Thank you very much for the welcome, and for giving my talk. When the Fraser Institute called me last year, they rang up and said they were having a conference and we would like to invite you, and I thought I think you have the wrong person. Basically, everybody else there, except myself and one person from Nova Scotia, were in favour of privatization and very strongly in favour of it, especially with respect to prisons. It was actually very educational and interesting to engage in that debate. First of all I would like to thank you very much for the invitation and to wish you all the best with your new programme. I am glad that you have asked me to speak about privatization and criminal justice because I am sure that nobody here needs me to remind you that privatization is one of the issues of our time. We see this in Canada in the context of budget cuts and trying to reduce the deficit, where privatization is often posed as a solution to problems we are faced with fiscally. We also see it in the West generally. You only look at the labour party in Britain, the new government, to see that they are far more open now to at least some aspects of privatization then would have been the case twenty years ago. I think if we look around the globe in general we see that privatization is an issue in many other places also, and I am thinking here in particular of Russia and other Central and Eastern European countries where there has been massive privatization in the 1990s. I spent 1993\94 in Lithuania and saw what was going on there, and the scale was phenomenal. I think that made me sensitive to just how big the changes are that can take place, and also sensitized me to how once privatization is set in motion, it can take on an impotice of its own, one that might surprise even the very people that initiated it. That is one reason why even with private prisons, that right now are very minuscule proportionately to prisons in general, that we should take this issue very seriously because it can accelerate and develop in the future. I am also glad that you have invited me to speak about privatization here because although we are surrounded by privatization, including in criminal justice, this phenomenon is relatively little researched. The one exception here might be private police, there has been a fair bit written o...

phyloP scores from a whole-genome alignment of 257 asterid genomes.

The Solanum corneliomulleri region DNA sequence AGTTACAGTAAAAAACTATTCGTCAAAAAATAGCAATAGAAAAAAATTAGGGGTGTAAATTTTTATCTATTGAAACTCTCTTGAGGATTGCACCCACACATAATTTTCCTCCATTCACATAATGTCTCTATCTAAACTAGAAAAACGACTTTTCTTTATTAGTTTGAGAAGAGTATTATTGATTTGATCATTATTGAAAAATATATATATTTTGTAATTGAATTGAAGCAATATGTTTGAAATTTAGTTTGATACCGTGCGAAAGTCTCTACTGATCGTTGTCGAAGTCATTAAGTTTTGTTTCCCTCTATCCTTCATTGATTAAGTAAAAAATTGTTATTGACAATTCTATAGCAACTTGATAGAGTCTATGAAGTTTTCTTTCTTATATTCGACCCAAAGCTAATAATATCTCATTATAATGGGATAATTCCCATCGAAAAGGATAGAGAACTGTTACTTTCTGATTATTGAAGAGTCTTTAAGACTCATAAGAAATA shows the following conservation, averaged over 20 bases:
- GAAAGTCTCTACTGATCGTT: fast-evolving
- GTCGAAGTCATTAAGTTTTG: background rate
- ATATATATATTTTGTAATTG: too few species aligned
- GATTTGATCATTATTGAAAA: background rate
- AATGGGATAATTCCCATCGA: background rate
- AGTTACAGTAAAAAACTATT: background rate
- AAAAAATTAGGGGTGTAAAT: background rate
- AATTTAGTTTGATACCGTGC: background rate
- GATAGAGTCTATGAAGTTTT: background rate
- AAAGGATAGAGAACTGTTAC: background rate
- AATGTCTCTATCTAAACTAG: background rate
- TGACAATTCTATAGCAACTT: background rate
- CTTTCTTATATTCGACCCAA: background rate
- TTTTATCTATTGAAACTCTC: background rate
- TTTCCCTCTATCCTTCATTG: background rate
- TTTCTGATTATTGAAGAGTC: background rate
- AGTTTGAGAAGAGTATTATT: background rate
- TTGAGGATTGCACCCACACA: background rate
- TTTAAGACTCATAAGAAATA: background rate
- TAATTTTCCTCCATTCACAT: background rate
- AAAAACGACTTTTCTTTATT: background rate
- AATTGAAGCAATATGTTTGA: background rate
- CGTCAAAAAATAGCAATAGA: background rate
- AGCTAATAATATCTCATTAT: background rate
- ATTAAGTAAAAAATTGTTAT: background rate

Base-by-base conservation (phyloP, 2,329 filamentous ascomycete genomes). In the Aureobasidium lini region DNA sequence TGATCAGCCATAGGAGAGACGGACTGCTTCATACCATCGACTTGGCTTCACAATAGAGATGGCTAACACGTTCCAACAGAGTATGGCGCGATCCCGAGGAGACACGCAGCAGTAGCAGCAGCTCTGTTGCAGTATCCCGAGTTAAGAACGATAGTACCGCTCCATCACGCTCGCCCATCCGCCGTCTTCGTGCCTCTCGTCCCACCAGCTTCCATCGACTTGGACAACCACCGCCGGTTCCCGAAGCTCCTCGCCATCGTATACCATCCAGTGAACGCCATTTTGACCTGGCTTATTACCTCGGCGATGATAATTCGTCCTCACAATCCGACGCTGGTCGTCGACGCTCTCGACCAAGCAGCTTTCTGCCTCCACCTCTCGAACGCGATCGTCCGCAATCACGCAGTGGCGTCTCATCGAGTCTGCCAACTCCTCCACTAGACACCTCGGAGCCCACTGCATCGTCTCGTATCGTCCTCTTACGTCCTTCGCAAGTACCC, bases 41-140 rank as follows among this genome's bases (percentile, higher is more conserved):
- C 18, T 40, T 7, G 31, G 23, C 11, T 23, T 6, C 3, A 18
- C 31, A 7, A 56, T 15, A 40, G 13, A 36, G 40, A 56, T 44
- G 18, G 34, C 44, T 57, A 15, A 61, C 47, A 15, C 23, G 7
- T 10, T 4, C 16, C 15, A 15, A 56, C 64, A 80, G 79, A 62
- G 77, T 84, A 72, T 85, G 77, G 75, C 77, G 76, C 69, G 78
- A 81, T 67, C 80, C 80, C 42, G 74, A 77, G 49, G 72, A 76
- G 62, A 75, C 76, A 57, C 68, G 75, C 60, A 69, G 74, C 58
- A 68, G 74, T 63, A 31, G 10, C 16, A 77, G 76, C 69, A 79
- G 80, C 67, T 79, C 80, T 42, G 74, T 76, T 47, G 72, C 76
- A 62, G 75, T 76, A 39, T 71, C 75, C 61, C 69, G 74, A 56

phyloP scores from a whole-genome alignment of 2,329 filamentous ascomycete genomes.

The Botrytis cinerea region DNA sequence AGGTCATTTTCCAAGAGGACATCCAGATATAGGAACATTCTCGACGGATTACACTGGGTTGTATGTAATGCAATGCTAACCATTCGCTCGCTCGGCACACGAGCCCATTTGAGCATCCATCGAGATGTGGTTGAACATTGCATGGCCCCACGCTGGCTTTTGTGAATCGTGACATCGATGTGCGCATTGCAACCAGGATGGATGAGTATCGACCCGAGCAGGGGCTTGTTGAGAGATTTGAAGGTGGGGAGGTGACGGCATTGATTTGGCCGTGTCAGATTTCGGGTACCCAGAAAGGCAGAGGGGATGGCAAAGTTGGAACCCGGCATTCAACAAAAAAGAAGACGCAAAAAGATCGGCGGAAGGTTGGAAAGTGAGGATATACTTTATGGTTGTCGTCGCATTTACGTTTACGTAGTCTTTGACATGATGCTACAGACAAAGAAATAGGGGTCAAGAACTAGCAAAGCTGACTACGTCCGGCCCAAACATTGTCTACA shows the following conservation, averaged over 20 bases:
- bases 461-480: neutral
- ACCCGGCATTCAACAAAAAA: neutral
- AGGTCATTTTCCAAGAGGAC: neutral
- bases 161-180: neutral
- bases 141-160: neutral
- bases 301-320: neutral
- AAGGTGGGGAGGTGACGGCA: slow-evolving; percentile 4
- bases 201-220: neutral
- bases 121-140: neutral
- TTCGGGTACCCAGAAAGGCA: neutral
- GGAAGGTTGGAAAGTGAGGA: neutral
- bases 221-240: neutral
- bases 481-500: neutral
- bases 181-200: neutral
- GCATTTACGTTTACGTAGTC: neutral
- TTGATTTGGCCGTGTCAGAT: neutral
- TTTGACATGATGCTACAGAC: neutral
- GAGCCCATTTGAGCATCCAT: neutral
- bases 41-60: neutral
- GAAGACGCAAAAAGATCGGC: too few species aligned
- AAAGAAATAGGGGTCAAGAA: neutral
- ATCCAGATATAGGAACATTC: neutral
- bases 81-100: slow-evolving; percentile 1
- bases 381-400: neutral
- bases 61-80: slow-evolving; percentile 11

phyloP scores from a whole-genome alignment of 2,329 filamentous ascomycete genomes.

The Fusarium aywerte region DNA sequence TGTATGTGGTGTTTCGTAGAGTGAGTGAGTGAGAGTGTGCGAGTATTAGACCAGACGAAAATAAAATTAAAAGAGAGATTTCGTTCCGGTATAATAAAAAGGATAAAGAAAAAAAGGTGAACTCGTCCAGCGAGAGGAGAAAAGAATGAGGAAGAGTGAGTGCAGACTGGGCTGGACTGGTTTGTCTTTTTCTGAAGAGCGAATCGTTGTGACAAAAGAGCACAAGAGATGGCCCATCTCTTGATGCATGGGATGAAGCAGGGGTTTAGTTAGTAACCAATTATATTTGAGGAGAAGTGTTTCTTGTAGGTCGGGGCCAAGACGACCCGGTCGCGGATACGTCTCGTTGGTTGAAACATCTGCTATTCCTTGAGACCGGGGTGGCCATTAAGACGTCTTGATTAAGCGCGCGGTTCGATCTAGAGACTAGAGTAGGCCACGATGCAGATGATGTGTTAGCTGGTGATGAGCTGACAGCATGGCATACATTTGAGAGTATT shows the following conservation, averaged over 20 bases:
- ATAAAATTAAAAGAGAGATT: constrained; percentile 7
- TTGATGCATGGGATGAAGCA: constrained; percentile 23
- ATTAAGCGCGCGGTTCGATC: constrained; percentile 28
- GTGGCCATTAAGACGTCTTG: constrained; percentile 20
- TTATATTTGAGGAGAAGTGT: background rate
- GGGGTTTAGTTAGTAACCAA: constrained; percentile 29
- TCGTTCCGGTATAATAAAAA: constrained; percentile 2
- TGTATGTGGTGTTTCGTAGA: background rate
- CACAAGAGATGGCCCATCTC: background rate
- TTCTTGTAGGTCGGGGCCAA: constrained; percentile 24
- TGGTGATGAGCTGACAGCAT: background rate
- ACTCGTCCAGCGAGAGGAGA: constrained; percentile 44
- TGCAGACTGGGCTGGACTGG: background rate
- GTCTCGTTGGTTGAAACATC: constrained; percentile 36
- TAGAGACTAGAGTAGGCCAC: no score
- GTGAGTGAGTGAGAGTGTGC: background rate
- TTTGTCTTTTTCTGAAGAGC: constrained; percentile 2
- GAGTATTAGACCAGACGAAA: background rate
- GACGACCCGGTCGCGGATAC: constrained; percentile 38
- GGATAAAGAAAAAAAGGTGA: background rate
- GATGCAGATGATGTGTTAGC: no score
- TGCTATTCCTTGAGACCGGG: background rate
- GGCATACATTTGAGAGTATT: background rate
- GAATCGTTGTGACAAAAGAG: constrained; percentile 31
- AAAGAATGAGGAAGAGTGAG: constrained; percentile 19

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...ization of criminal justice and control. As I have tried to describe the profit impotice and the expansion of control can go hand in hand. Put bluntly, increases in the fear of crime and related demands for security even beyond any demonstrated need serve the interest of the private sector. As Niels Christie puts it: "only rarely will those working in or for any industry say now, just now, the size is about right. Now we are big enough, we are well established, we do not want any further growth. An urge for expansion is built into industrial thinking. The crime control industry is no exception". I think that in face of the ideology and practices of privatization basic questions about values, human rights and justice get left behind. Privatization deflects attention from and distorts perceptions of real social problems. Perhaps the greatest challenge facing not only researchers and policy makers but also entrepreneurs themselves is to maintain a humanitarian focus on the consequences of privatization and despite its own rational, utilitarian and managerial discourses. I wish colleagues and students at Lozovoy University good luck as they continue to meet this challenge. Thank you.
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